Lawrence Tech Researchers Take Multifaceted Approach to Fixing Knees

By LTU Biomedical EngineeringComments Off on Lawrence Tech Researchers Take Multifaceted Approach to Fixing Knees

Yawen Li

Eric Meyer

Dr. Yawen Li and Dr. Eric Meyer
College of Engineering
Biomedical Engineering Faculty
Lawrence Technological University

Each year an estimated 200,000 people in the United States suffer
painful and potentially debilitating anterior cruciate ligament (ACL)
tears in their knees, and that number is growing annually. Researchers
at Lawrence Technological University are looking for better methods for
repairing the damage, as well as preventing the injuries from occurring
in the first place.

The ACL connects the femur and tibia in the knee and provides
stabilization during motion. ACL tears have become a common sports
injury that can signal the end of a season or even the end of an
athlete’s career. Such injuries are also common among the elderly.

Two LTU professors and their students are examining ways to reduce the
impact of this injury. Assistant Professor Eric Meyer believes a better
understanding of the biomechanical causes of ACL tears can reduce the
number of injuries, while Assistant Professor Yawen Li is using tissue
engineering to regenerate ACL ligament tissue that could make surgical
repairs both less invasive and more effective.

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Last spring, as they prepared to complete bachelor’s degrees in biomedical engineering at Lawrence Technological University (LTU), Kevin Roberts and Katelyn Fortin developed a shoe insert. The insert was made to help runners avoid shin splints and other injuries caused by putting too much weight on the heel when striking the pavement.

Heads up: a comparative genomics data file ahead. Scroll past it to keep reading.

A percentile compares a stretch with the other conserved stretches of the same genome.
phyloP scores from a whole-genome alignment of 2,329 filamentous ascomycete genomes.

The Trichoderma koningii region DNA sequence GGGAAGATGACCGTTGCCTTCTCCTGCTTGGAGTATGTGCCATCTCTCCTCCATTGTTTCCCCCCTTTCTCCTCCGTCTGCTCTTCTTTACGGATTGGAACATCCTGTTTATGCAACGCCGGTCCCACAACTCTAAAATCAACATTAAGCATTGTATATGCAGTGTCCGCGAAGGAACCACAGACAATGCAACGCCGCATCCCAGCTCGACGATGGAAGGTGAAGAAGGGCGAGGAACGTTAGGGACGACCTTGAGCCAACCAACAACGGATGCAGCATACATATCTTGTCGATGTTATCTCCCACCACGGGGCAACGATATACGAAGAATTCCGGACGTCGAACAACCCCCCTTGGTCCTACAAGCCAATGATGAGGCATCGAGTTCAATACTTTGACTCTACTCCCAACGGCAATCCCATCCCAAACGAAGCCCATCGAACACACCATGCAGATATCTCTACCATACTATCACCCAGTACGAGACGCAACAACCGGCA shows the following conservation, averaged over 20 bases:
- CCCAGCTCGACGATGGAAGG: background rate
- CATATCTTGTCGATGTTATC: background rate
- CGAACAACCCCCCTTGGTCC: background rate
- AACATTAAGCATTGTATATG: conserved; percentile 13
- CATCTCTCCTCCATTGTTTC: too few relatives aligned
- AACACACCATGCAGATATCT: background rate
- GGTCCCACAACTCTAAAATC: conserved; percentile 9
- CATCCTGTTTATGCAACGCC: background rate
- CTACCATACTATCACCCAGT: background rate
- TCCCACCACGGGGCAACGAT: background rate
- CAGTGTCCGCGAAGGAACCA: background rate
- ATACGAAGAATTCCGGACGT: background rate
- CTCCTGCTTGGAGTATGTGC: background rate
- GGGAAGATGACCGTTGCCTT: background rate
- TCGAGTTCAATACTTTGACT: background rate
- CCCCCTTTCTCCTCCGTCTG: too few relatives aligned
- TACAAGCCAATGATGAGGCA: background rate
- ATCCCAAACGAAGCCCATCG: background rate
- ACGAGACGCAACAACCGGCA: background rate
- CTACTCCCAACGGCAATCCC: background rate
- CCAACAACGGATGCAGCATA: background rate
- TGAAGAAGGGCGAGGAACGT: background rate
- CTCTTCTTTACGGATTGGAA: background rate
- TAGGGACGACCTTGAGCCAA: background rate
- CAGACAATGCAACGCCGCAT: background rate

In keeping with LTU’s “theory and practice” approach to education, many engineering students create a product for their senior project. Mr. Roberts and Ms. Fortin studied trends in running-shoe sales, looked at the biomechanics of foot and ankle function, and consulted faculty advisor Eric Meyer about their idea for a training device that would help transfer more weight to the front of the foot. The students were focused on completing the project for graduation and were ready to leave it at that. “I just

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would have taken the grade and forgotten about the idea,” said Mr. Roberts.
That changed after a meeting last fall with Tech Highway consultant Paul Garko, an LTU alumnus who is part of the LTU Entrepreneurial Collaboratory. With his guidance, they developed a business plan and applied for a patent. “They got us to think about it as a sellable product,” said Mr. Roberts of the problem-solving approach the Collaboratory consultants provided. “They shaped the project in the direction it needed to go.”
Mr. Roberts and Ms. Fortin went back to the drawing board to resolve problems with the design and then tackled commercialization issues. Finalizing the design will take about a year, and then they hope to have a marketable product ready to show investors. As part of the Collaboratory’s emphasis on using a target customer to test the product under development, Mr. Garko found a running club whose members were willing to train with the shoe insert.

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